WorPress allows the sharing and reblogging of posts between users. On the face of it, it sounds like a good thing, giving bloggers some free publicity and allowing readers to share what they find interesting.
Indeed, in the early days, I encouraged people to share my posts. Why, at one time, I even imagined my following would grow, and grow, and grow as people spread the word about photos, fiction, and opinions from a regular guy with milquetoasty offerings.
Alas, it was not to be . . . but, more importantly, I realize that my idea about sharing was at odds with how it was implemented by WordPress.
You see, ‘sharing’ to me meant providing a link to my content, my post.
To WordPress, ‘sharing’ means taking your content, copying it, and allowing other people to showcase it on their blog. In fact, there are bloggers whose blogs consists of mostly sharing other people’s work.
So, for instance, a few days ago I had this photo as the first photo in a post . . .
That happens to be a favorite photo of mine.
. . . imagine my surprise when I saw it prominently displayed on someone else’s blog!
But, they did nothing wrong . . . they just shared my post. WordPress did the rest.
What did they do?
- They copied the original file (which is in SmugMug – the above is embedded from SmugMug) and the file is now part of the Jetpack Content Delivery Network library (I presume it’s a physical copy of my file because it’s hot-linked).
- They copied some of my text.
- They conveniently arranged both the photo and text as a new post for the blogger.
Understand, I don’t have reblogging enabled on my site, and the sharing option I had enabled only shared a link (I’ve since removed that option as well – anyone wanting to share my posts can do so by copying the link from their browser’s header . . . not that anyone shares my posts unless claiming them for themselves).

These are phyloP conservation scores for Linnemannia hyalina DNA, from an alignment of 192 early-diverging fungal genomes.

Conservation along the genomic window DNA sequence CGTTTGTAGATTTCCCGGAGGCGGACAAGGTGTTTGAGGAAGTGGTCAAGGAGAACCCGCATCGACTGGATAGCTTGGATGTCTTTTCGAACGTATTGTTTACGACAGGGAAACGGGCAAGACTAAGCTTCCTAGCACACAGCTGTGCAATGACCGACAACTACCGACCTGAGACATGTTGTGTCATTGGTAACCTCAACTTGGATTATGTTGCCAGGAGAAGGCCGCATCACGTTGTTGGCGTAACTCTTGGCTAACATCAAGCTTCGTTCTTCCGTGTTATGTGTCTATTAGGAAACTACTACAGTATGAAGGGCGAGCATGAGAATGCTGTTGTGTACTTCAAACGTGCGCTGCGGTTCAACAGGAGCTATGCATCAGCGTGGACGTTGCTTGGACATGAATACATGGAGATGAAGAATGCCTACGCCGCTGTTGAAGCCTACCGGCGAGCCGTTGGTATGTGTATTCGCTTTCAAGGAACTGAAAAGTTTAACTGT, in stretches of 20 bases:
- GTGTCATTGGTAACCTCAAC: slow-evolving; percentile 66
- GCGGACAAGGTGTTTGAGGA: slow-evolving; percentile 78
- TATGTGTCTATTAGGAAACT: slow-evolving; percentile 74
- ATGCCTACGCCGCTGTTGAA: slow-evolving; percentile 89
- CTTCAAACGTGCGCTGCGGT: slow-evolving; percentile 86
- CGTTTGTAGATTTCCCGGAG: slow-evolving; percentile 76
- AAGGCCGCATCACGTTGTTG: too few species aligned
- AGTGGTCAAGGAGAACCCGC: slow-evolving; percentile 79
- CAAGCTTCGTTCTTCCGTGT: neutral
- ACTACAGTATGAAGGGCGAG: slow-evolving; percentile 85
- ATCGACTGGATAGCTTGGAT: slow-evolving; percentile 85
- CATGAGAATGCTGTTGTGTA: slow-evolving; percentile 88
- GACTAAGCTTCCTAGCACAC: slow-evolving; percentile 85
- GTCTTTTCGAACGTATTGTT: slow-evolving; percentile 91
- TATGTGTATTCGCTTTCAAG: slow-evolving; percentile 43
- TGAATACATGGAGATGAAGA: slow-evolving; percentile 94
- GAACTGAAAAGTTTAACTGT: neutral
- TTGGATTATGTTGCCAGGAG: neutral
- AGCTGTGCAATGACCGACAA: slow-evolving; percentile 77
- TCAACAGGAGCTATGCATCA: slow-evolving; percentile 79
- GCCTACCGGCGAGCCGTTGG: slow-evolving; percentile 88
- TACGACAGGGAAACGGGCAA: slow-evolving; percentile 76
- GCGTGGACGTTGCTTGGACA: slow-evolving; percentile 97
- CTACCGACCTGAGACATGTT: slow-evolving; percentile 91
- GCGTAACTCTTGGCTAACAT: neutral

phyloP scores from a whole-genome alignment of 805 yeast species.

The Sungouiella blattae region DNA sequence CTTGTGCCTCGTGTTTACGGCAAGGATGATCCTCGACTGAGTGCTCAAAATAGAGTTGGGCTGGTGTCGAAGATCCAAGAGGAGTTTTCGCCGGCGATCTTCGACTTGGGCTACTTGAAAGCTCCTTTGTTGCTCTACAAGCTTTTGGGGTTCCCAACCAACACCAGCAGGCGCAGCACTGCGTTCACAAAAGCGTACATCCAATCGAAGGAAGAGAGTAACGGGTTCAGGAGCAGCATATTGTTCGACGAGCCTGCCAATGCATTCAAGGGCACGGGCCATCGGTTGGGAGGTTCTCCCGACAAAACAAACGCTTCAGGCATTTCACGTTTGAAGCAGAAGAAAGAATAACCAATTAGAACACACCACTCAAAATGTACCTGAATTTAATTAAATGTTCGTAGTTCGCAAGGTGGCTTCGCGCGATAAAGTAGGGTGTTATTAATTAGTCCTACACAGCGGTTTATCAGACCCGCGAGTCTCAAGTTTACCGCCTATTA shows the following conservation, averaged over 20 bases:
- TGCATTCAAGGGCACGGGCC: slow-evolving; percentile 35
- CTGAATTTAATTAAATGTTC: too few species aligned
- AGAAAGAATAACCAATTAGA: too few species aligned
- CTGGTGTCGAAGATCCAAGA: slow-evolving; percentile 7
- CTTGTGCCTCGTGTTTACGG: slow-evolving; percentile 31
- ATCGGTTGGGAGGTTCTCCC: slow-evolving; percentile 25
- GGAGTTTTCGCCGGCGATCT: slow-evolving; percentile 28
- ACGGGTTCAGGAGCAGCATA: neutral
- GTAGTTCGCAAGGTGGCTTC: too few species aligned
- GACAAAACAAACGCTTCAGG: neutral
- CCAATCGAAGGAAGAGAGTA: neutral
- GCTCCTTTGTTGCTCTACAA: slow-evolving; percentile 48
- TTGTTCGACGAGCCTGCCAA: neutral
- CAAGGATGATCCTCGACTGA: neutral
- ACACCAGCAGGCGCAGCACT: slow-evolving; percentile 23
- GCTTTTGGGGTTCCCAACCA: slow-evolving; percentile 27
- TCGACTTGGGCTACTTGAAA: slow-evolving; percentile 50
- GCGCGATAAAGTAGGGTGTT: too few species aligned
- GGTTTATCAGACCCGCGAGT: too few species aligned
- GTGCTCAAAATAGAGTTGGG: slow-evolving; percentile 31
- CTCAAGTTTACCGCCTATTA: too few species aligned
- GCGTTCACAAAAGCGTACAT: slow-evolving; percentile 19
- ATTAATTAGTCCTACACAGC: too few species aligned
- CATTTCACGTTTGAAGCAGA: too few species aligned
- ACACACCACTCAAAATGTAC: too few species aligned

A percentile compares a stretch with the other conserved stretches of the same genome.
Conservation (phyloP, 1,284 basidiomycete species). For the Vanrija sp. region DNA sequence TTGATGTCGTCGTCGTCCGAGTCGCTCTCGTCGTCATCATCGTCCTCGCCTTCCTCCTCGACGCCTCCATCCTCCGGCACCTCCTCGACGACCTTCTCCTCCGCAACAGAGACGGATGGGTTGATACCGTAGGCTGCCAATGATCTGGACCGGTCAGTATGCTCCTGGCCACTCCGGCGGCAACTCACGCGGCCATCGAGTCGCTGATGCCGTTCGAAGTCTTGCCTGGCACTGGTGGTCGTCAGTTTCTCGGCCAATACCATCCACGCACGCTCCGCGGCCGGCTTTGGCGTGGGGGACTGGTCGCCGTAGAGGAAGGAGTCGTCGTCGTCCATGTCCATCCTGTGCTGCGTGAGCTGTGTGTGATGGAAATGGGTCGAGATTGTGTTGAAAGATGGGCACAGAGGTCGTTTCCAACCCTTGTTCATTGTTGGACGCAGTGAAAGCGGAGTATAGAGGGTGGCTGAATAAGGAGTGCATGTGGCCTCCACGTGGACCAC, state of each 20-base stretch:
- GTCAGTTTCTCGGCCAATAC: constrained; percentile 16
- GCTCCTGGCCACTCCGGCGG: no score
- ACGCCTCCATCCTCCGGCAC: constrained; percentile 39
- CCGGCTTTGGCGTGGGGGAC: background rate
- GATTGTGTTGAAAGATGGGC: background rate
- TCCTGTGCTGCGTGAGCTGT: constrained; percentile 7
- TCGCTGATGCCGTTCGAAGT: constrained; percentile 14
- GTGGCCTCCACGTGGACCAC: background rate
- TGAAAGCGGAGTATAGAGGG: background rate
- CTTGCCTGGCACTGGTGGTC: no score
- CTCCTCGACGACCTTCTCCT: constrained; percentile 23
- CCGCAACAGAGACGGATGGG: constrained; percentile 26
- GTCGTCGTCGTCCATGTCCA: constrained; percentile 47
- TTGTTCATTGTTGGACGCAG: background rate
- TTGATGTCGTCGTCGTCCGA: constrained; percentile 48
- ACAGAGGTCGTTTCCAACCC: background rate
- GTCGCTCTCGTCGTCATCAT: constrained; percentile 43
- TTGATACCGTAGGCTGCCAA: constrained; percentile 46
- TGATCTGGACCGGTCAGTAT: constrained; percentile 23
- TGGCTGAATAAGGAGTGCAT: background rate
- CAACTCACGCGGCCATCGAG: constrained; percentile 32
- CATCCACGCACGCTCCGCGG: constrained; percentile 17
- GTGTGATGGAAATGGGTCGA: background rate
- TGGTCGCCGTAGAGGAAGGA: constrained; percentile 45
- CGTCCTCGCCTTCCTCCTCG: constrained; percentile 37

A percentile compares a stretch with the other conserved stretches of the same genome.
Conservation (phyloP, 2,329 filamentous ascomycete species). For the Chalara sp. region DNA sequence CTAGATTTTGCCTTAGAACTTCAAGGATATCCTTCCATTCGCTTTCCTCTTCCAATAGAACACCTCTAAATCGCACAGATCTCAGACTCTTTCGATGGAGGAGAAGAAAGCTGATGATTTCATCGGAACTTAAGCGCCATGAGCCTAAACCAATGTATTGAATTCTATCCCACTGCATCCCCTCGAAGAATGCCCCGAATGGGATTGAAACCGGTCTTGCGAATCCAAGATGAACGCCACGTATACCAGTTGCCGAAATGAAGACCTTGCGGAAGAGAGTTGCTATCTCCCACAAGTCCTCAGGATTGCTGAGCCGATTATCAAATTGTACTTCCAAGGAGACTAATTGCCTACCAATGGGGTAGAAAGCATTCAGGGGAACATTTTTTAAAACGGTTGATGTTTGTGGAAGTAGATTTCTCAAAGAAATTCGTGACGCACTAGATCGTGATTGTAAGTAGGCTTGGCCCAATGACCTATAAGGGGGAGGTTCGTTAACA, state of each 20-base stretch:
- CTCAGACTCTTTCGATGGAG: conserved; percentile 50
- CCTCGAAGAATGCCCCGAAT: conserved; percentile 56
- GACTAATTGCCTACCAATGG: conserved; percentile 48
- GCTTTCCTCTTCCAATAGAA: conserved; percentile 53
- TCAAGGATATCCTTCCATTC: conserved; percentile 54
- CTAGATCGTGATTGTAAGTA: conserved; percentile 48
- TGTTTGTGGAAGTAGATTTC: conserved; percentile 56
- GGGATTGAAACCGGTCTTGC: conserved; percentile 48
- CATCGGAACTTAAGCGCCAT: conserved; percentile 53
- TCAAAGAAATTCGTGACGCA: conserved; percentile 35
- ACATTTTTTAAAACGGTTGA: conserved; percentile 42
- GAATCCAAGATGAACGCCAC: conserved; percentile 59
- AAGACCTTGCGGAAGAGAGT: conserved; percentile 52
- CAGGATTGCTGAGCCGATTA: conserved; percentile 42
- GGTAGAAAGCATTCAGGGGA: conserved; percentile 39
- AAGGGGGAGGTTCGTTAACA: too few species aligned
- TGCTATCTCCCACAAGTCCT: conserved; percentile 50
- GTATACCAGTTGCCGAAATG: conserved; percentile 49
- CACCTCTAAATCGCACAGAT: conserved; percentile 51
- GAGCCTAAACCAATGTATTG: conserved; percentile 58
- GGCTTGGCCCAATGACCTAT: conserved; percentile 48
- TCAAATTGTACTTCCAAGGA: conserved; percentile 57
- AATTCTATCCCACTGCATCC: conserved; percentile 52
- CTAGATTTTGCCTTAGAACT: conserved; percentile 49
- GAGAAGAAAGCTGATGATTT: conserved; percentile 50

However, WordPress ignores my wishes and automatically enables shares on my post when someone is perusing them using the Reader . . . like people who scan the reader to grab posts for their site thus avoiding having to create any original content; they get lots of traffic while robbing the content creators of said traffic.
Now, WordPress will — and does — argue that this is perfectly fine because the thief . . . er . . . blogger is “crediting” the author by providing a link back to the original post. Here’s the wording from Automattic Trust & Safety department.
Since the site uses only a portion of your post and gives you credit as the original author by linking back to your site, this republication of your content is specifically licensed by our Terms of Service, and doesn’t constitute copyright infringement. You can see the full version of our Terms here: https://en.wordpress.com/tos/
PLEASE! I can see referrers to my blog, and I can tell you I don’t get any of that traffic. That’s because the number of people who follow links is small (practically zero).